Biggest Challenge: Designing my garden. It's been a five-year labor of love and a great source of joy all year round.
What Friends Say: Our friends love our house and its welcoming atmosphere.
Biggest Embarrassment: When I painted the spare room brown and silver.
Proudest DIY: While I do a lot of work myself, I also farm quite a bit out. If you can, do so. My proudest DIY was lying down and tamping one ton of fine grey granite in the dog run adjacent to the courtyard. I had one ton of finely crushed granite dumped in a tarp in the alley by our back gate. We live on the corner of an eponymous Chicago alley, and we abut the elevated train tracks. I carried the granite bucket by bucket over the course of many weeks. I would do several hours or several buckets a day. This went on for the better part of a summer — dumping and tamping — it was hard, laborious work. Our outdoor property is odd shaped — and we have this long dog-run area between the 20 Foot CTA wall and the Substation wall, probably ½ block long. In the end, I covered a lot of territory, almost to the far end of our property line. That was two years ago, and it still looks great — it's clean and crisp and echoes the industrial nature of the building. At the far end, I planted a bamboo grove for privacy, and we are now the proud owners of fifty 8-foot bamboo shoots!
Biggest Indulgence: Miele dishwasher.
Best Advice: Have fun and make it about you!
Dream Source: Anywhere you can get an object with a story. Everything in our home has a story.
Resources of Note:
PAINT & COLORS
- • Several walls have graphic patterns painted by a local artist - upstairs bathroom west wall, living room wall, stairwell wall, downstairs spare bathroom. Colors on remaining walls are soothing off-whites with various shades of gray.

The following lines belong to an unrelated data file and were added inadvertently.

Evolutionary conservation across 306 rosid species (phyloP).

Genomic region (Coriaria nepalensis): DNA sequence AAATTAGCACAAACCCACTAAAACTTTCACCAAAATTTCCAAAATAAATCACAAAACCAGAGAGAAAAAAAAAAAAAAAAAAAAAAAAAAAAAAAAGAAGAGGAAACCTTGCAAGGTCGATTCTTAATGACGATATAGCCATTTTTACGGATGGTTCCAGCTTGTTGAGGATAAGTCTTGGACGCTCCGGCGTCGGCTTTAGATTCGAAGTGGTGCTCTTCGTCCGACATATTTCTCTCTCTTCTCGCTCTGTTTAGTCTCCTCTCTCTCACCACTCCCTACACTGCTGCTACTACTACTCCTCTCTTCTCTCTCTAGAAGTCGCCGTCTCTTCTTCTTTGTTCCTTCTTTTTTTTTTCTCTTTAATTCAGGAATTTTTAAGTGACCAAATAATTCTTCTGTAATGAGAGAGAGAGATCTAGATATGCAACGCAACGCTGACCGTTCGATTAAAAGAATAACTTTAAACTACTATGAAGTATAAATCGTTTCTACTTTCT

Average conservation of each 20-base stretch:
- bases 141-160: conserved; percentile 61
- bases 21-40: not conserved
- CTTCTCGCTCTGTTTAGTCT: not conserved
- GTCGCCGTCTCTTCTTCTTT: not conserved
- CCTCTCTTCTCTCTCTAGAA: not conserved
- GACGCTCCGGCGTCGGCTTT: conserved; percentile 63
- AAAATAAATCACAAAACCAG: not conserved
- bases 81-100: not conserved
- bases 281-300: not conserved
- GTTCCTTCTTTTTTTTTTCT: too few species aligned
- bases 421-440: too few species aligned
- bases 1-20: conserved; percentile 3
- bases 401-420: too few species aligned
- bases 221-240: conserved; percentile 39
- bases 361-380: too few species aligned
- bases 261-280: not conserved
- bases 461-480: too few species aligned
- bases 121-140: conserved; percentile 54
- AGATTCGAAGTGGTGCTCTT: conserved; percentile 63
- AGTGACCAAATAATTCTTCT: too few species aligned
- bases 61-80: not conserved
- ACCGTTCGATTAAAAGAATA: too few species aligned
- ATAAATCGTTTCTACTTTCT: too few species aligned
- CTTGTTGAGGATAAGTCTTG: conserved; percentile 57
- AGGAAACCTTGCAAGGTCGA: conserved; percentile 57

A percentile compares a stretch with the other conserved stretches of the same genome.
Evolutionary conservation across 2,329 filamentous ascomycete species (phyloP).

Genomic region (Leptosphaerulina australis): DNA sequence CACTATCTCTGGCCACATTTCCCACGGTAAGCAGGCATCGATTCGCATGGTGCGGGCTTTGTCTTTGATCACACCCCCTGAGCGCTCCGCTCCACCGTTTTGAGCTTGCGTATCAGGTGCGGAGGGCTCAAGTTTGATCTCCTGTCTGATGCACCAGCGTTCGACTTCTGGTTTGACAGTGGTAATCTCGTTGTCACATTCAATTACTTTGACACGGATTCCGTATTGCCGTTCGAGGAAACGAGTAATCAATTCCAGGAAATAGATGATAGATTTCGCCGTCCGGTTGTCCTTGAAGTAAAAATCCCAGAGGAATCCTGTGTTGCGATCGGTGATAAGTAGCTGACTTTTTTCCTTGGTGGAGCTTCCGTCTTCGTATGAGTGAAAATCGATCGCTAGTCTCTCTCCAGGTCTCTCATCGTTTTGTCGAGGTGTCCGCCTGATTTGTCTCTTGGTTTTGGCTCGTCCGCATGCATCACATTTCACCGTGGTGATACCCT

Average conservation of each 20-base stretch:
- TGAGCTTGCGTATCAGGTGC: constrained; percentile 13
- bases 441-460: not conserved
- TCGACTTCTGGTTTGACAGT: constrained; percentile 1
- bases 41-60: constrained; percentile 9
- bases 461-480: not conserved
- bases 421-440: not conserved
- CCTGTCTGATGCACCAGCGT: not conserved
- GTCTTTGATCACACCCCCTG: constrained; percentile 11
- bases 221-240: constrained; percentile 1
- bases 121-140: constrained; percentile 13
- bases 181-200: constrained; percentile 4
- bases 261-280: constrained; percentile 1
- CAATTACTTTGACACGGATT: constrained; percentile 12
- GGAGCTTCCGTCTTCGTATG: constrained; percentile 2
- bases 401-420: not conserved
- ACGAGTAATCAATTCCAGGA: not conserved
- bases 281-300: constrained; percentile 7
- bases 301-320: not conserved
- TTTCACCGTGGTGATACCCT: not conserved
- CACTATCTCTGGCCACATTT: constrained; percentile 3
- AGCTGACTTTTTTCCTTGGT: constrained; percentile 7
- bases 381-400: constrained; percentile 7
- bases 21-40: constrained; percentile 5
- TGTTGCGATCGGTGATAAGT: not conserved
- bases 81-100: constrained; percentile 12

- • Mounted Eames Leg Splint
• hand made bench from recycled old wood planks
• Marimekko print, "Helsinki"
• 1960s Pop Art Globe Chandelier
- • Flanking credenzas - one is a Nelson, the other a mid-century design reputed to be a custom piece from the Heinz Estate
• DWR sofa, mid-century lounge chair reupholstered in teal Knoll boucle fabric
• vintage Eames Lounge Chair
• Nelson Clocks
• Venini Glass
• black and white photography
- • Wisconsin Farm Table
• Vintage Red Bench
• Cherner Chairs
• Adler Pottery
• Tolomeo Floor Lamp
- • Random pattern, porcelain tile horizontal backsplash in mottled hues of blue, brown and gray
• Sliding Glass
• stainless steel appliances
• honed black Absolute Granite counters
- • Salvaged Vintage Steel Case Credenza
• Nelson Lounge Chair
• Saarinen Table
• Peter and Marilyn Frank Hand-Blown Glass Lamp
• Large Acrylic on Canvas Abstract Painting utilizing broad gray and blue planes in vertically aligned quadrants entitled Jay-Blue, from 1992 by Jim Bird.
- • Nelson Eye Clock
- • DWR Finnish Twilight Sleeper Sofa
• Doron Lachisch's Cubitec Shelving
• Nelson Sunflower Clock
• Prouve Antony Chair
• Thonet Library Table Desk
• Adler Nelson Lamp
Thanks, Maurice and Todd!
Images: Heather Blaha